Congress has found a small way to skirt campaign spending laws — just call it “franking.”

Franking is the system by which members of Congress send mass mailings to constituents — a “frank” refers to the use of a member’s signature for postage rather than a stamp.

The practice dates back to the First Continental Congress and comes with the best of intentions; it is undoubtedly in the public’s interest to hear from their representative in Washington.

But in practice, congressional mailings are just campaign materials by another name.

In that way, they are a lot like “issue ads,” in which dark-money organizations can mention a candidate — and keep their donors secret — as long they don’t expressly advocate for the candidate, even though that is clearly the purpose.

Similarly, with their mass mailings, members of Congress aren’t allowed to openly campaign. They can’t make partisan points or criticize colleagues. They can’t explicitly ask for votes.

But, just as in issue ads, they can push the rules to the limit, promoting themselves in a way that meets the letter of the law but not the intent. Instead of informing constituents of nonpartisan events in their district, or responding to direct questions from voters, member of Congress can, for instance, send out unsolicited letters extolling their hard work and values, complete with the same spin and hyperbole that dominates political advertising.

And members largely don’t send these materials consistently through the year. Instead, the mailings are concentrated in the third quarter of election years, so that they arrive in mailboxes as close to the election as possible while still following the rules — the law says nothing can be sent within 90 days of the November vote.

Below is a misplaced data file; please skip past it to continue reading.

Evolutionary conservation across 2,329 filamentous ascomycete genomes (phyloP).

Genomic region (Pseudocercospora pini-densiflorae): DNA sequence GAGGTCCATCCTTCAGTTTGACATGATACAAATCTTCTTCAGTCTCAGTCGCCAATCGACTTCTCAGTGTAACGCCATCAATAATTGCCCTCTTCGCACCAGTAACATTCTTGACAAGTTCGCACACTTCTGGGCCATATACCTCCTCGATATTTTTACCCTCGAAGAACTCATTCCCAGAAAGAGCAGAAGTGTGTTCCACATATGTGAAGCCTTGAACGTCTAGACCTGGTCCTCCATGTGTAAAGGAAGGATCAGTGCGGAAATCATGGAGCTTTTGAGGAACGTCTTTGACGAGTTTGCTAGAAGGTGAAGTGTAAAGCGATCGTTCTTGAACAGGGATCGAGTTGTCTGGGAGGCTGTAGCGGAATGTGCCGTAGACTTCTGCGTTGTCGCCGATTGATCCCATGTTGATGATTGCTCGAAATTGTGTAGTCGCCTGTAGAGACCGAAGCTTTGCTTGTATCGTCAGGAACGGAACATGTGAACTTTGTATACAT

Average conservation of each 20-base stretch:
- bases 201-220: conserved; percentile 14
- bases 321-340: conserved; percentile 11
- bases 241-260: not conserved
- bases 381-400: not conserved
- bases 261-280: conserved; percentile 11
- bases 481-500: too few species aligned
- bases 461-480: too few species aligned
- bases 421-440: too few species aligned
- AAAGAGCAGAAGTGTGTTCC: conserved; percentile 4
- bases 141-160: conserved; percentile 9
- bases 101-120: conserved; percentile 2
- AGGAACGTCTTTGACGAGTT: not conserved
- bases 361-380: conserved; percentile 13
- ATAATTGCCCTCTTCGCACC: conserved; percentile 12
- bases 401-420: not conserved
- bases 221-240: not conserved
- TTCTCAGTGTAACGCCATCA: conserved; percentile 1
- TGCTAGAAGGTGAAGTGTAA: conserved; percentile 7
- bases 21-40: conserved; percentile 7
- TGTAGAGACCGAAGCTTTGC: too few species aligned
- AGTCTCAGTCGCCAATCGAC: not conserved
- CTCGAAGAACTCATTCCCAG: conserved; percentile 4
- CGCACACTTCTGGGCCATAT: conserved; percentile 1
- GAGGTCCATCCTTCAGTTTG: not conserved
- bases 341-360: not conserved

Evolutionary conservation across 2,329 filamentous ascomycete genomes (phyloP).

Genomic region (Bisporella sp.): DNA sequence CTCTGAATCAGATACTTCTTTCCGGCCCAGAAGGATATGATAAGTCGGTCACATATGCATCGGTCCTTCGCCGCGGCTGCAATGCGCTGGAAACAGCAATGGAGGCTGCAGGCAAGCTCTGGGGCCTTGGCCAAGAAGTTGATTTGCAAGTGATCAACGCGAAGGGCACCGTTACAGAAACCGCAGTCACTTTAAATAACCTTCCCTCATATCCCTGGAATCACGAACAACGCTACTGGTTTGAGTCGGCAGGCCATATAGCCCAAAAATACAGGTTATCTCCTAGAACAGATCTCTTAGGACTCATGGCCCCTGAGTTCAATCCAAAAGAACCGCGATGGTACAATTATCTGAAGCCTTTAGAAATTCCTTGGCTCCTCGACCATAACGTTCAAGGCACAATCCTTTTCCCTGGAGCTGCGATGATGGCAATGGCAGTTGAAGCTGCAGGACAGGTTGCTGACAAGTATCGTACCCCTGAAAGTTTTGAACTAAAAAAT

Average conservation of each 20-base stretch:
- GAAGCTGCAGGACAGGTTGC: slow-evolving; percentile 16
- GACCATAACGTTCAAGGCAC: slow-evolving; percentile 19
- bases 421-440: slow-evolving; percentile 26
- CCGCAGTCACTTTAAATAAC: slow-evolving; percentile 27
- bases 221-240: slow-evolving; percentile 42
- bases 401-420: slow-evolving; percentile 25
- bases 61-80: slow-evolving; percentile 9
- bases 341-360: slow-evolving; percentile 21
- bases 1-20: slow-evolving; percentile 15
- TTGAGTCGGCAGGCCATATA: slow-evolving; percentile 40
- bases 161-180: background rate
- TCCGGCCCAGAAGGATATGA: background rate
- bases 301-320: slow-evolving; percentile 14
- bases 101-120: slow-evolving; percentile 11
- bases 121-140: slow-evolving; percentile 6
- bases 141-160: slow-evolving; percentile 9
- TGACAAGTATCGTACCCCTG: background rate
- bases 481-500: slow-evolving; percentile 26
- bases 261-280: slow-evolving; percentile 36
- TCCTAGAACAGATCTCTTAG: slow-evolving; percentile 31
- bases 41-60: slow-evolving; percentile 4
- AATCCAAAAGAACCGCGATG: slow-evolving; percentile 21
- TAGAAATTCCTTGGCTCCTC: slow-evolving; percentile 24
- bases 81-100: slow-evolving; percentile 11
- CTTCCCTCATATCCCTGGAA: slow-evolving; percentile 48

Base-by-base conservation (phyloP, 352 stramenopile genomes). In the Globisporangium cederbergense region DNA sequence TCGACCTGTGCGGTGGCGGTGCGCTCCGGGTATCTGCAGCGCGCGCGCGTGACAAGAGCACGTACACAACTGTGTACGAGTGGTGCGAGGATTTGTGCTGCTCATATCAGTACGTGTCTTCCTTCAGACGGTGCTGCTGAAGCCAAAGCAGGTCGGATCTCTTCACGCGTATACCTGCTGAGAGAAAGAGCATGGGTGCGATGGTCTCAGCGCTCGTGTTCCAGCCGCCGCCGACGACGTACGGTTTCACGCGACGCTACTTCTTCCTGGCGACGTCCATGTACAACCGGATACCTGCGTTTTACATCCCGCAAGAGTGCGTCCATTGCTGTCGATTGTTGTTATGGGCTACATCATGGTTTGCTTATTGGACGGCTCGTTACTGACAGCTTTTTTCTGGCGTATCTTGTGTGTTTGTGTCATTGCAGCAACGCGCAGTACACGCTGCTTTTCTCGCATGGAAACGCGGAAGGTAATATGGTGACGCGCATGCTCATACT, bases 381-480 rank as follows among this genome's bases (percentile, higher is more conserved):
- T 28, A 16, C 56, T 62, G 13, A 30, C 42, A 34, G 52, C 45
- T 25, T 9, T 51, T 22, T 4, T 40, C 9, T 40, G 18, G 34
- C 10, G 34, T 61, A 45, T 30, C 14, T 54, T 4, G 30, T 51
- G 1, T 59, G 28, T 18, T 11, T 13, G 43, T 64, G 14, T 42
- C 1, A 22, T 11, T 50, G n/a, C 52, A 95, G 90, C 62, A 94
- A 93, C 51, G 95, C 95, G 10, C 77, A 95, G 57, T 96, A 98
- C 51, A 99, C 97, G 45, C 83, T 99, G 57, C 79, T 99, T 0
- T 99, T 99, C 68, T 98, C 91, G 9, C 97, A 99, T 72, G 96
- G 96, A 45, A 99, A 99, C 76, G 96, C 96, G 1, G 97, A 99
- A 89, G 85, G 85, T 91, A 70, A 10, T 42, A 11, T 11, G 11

Rep. Bruce Poliquin, R-Maine, for instance, spent more on franked mail in the final six weeks before the deadline for the 2016 election than in all other quarters combined, according to an analysis by Steve Collins of the Lewiston Sun Journal. He appears to be following the same script in the lead up to the 2018 election, as a number of Mainers reported receiving unsolicited letters from the congressman before the Aug. 8 deadline.

A Poliquin spokesman told the Sun Journal that the mailings are necessary to communicate with constituents in “one of the most elderly and rural districts in the nation.”

That may be true, but it doesn’t explain why Poliquin’s spending on mail is so concentrated in the time immediately before he’s up for election.

No honest person can dismiss the connection between franked mail and campaigning, particularly when you consider which members spend the most on mailings.

In the six weeks before the 2016 deadline, as he faced a tough challenge in his first re-election race, Poliquin spent $150,000 on franked mail, the most of any other member of Congress.

And an analysis by Roll Call found that House members in competitive districts, regardless of party affiliation, spend almost three times as much money on franked mail than members in uncompetitive races — taxpayer money that is, obviously, not available to their challenger.

If you’re keeping score at home, that means franked mailing is used to promote, often disingenously, the accomplishments of an elected official. It is used most often in the lead up to an election by members of Congress facing a tough opponent, when every bit of promotion helps.

That sounds an awful lot like campaign spending, not matter what you call it.

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